Some education researchers, such as Australian mathematics teacher and blogger Greg Ashman, see student misbehaviour as connected with the decline of explicit instruction and the spread of constructivist approaches to teaching and learning. Educators have to be active and skilled at interventions — or noise levels and disruptions become a chronic problem in those classrooms.
One small indication of the change is the virtual disappearance of a particular pedagogical goal: to provide focused, purposeful learning in the classroom. The shift has definitely contributed to loss of teaching time, lags in class preparation and aimless group interactions. “Productive noise” is desirable, to a point, but classes should have a purpose other than playing around with ideas at a general conceptual level.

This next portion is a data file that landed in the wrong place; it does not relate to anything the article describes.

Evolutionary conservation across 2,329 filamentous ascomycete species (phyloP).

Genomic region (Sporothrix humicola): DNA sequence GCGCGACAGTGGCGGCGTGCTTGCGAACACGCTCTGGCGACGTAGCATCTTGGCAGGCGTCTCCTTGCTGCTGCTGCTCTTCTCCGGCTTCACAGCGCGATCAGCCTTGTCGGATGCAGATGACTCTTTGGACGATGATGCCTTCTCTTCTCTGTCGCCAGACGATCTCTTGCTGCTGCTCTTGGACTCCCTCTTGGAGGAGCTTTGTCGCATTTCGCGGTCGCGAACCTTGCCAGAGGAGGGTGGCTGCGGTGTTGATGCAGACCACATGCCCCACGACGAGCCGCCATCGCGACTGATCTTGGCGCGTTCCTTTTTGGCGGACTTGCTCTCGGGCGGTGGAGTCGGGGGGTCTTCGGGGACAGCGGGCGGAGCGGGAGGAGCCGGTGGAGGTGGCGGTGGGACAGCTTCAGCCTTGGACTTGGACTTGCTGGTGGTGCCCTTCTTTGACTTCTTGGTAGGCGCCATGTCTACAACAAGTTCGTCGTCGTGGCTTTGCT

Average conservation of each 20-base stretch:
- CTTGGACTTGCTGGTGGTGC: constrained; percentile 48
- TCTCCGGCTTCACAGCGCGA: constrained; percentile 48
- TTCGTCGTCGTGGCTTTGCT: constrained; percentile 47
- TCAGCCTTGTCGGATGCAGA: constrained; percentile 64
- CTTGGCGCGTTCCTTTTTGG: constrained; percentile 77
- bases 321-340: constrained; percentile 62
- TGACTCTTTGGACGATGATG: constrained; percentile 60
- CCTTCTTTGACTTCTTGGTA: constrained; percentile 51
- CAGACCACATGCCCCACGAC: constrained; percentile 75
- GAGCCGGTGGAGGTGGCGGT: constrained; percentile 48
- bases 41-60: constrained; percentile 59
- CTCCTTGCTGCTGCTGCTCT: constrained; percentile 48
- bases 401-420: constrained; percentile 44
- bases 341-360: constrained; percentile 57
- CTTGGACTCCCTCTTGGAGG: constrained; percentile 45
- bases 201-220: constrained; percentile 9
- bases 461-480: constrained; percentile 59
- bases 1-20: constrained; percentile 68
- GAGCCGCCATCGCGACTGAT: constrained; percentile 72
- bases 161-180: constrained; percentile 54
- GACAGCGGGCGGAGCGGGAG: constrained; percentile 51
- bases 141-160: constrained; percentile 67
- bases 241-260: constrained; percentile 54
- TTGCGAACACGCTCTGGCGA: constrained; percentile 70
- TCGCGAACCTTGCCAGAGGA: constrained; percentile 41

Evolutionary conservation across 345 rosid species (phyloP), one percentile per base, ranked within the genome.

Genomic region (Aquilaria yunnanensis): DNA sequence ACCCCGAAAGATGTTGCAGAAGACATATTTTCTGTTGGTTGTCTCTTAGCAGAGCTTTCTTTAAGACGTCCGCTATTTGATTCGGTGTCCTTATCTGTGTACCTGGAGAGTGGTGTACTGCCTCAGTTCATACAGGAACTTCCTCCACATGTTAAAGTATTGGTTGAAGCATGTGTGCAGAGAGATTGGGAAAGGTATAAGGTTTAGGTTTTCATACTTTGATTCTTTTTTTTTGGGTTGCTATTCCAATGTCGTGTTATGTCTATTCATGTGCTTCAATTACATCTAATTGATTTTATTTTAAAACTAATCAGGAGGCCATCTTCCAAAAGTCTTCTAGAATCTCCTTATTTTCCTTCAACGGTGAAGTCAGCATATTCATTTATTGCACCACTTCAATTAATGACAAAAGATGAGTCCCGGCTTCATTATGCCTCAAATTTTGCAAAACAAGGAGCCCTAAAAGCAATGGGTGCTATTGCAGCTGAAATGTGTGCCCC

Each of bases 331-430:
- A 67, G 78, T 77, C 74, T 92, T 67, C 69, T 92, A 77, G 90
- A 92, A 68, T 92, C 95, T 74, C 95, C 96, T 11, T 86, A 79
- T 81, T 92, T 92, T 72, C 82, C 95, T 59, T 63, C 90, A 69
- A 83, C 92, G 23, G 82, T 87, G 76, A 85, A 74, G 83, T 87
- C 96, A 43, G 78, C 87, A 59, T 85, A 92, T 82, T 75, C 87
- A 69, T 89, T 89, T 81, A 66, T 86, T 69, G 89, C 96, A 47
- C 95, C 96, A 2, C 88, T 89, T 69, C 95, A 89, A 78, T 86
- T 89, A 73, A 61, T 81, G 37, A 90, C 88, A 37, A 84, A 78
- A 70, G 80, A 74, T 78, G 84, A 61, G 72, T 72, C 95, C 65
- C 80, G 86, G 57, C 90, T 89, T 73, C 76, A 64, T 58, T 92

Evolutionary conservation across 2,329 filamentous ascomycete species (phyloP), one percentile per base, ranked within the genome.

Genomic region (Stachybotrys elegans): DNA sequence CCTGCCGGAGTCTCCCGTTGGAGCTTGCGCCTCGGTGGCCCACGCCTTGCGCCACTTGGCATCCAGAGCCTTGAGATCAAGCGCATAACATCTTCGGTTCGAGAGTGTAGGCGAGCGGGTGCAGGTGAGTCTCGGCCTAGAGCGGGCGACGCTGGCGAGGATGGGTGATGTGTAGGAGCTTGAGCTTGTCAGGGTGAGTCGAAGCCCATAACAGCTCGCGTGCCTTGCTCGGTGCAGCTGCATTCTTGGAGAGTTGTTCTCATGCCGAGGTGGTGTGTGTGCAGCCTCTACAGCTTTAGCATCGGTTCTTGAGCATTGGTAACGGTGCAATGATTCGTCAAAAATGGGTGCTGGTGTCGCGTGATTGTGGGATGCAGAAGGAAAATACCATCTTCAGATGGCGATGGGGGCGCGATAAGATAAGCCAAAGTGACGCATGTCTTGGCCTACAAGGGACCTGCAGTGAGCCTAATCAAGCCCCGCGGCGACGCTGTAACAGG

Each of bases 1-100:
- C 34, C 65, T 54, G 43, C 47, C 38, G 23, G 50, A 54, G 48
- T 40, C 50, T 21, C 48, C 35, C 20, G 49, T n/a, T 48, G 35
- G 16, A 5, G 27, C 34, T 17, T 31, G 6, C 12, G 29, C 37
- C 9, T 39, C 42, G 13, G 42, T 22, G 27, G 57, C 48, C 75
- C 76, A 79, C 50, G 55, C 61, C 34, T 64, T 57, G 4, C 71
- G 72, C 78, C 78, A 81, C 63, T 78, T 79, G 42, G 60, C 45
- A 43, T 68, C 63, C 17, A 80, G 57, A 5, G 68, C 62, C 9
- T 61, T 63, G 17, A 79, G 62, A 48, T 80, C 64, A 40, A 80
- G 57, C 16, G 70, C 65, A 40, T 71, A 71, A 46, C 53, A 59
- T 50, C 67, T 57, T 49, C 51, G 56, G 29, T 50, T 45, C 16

It is time to seriously examine the disciplinary climate in Canadian schools and its impact on student performance — particularly on students who are struggling readers. That will likely lead us to consider alternatives to school-wide positive behaviour supports and associated class management programs. Without turning schools into joyless little production factories, it should be possible to right the balance in favour of providing all students with more of the benefits of focused, engaged and productive learning environments.